The timetable and viability of Highways England’s plans for a tunnel for the A303 are at risk, according to an influential committee of MPs.
The Commons Public Accounts Committee has published a report on Transport infrastructure in the South West, in which MPs also called for ministers to provide more clarity on how they will support a transport strategy for the region and on plans to make rail links into Devon and Cornwall more resilient.
The report notes that decisions on how to fund the Stonehenge project are on the critical path for the planned opening date of 2026 ‘and are now at the mercy of the much-awaited Spending Review’.
MPs warned that any further delay over funding decisions will jeopardise the opening date.
As previously reported on Highways, Highways England chief executive Jim O'Sullivan told the committee at a hearing that, following the reversal of a government decision that the tunnel should be privately financed, Highways England needs confirmation of public funding by the end of the year.
The report points out that the project, which is expected to cost around £1.7bn (excluding VAT), is a key part of the Government’s plans for the A303 road corridor, and the Department for Transport (DfT) and Highways England expect it to deliver significant heritage benefits as well as easing road congestion. But it says that those bodies ‘do not yet have a clear idea of what improvements they are expecting to see at the World Heritage Site and the surrounding area’.
MPs also noted that the DfT has only committed to starting three out eight possible projects along the route, echoing concerns previously reported on Transport Network that traffic congestion is likely to be eased at some points but pushed to other sections of the road.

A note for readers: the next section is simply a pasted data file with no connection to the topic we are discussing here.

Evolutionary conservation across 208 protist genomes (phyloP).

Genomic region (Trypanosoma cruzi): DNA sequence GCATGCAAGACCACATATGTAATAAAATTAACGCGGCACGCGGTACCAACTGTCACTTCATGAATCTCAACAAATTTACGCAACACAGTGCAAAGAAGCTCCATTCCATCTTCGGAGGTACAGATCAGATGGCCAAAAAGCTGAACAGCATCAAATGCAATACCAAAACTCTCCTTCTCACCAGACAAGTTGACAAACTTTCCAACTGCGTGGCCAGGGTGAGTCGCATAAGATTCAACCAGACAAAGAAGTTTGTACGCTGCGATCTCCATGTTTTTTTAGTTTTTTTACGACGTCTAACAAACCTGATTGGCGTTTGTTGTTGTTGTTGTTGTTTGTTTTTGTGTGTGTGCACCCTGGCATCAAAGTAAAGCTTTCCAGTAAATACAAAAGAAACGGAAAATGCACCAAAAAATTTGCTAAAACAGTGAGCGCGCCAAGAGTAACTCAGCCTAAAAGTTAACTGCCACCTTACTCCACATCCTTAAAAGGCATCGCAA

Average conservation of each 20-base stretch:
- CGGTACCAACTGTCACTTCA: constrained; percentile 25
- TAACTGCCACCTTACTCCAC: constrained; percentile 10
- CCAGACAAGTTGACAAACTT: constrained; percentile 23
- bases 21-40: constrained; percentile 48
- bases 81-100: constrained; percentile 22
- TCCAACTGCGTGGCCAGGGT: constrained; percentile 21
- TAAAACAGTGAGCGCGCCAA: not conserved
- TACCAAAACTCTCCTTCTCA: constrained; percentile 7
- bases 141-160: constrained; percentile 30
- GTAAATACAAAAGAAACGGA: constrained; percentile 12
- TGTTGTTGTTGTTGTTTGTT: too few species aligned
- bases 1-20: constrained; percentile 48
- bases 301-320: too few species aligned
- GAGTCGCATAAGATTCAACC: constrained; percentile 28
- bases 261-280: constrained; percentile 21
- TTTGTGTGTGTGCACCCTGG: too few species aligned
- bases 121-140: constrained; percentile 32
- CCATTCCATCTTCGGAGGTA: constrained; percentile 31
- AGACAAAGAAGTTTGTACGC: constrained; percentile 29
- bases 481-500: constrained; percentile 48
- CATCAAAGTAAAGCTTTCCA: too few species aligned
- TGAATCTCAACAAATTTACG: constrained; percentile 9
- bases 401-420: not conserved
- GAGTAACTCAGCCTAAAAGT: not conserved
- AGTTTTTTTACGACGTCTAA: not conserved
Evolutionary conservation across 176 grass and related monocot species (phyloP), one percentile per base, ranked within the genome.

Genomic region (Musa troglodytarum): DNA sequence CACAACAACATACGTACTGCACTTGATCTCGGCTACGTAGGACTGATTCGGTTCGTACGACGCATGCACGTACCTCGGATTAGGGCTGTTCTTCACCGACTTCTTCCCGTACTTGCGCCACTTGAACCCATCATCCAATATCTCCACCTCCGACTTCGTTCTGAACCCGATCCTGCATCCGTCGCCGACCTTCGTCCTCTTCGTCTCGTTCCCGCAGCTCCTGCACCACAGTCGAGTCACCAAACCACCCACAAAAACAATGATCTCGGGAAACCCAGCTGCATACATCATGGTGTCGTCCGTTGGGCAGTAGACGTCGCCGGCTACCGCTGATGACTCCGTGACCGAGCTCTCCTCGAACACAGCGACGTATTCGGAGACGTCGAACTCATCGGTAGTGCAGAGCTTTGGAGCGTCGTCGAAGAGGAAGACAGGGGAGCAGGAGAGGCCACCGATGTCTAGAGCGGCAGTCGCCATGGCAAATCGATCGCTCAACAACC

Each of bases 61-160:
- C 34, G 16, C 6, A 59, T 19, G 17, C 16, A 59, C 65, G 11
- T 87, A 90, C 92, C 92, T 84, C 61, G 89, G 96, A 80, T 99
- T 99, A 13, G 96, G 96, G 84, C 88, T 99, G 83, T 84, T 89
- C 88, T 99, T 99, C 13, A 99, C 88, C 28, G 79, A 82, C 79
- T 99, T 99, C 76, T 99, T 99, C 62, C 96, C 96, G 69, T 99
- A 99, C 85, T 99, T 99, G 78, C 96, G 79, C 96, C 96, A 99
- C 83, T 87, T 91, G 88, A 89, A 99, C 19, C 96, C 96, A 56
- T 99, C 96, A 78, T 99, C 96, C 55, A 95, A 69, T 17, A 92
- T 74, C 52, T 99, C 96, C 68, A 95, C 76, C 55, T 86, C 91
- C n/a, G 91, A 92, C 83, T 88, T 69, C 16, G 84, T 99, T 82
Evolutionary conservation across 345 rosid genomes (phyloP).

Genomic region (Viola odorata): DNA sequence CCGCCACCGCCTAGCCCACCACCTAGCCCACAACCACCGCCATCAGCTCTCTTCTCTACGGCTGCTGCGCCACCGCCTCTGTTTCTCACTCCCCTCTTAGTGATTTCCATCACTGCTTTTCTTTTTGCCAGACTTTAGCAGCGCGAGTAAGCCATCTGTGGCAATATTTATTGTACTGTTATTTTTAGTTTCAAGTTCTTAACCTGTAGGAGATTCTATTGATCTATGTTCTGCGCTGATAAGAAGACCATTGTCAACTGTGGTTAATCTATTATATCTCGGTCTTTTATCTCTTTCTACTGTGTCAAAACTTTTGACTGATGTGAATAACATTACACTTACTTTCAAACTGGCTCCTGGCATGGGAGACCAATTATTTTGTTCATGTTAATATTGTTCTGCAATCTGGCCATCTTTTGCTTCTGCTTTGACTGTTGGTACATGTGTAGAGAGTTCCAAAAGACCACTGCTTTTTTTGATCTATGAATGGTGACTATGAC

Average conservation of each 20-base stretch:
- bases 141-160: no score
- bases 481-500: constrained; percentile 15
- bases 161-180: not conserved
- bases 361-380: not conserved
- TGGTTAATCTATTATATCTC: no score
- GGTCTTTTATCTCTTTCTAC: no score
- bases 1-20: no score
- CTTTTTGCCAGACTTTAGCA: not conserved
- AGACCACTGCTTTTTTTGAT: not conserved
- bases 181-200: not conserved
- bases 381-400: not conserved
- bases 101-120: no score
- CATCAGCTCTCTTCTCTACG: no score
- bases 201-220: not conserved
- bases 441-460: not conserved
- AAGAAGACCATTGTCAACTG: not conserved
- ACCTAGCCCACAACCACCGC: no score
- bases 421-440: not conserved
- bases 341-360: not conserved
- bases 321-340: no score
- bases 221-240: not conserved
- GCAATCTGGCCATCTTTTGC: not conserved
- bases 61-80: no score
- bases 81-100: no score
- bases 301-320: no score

The committee’s deputy chair, Sir Geoffrey Clifton-Brown, said the committee ‘knows from bitter experience that Transport do not have a good record in delivering major projects punctually’.
He said: ‘Government plans to open the Stonehenge tunnel by 2026 remain in doubt until a clear decision is made on how to fund the £1.7bn scheme. To meet the proposed timetable a funding decision is needed by the end of this year.
‘There is a pressing need for the Department for Transport and Highways England to set out exactly what benefits visitors and local people near the site can expect to see as a result of the scheme.
He added: ‘The tunnel is just one part of major plans to the upgrade the A303 corridor to support economic growth in the South West. However, the Government’s piecemeal approach makes it hard to show the programme is value for money.
‘Unless there is a co-ordinated approach to all eight of the proposed projects there is a risk that traffic jams will be merely shunted along the road.’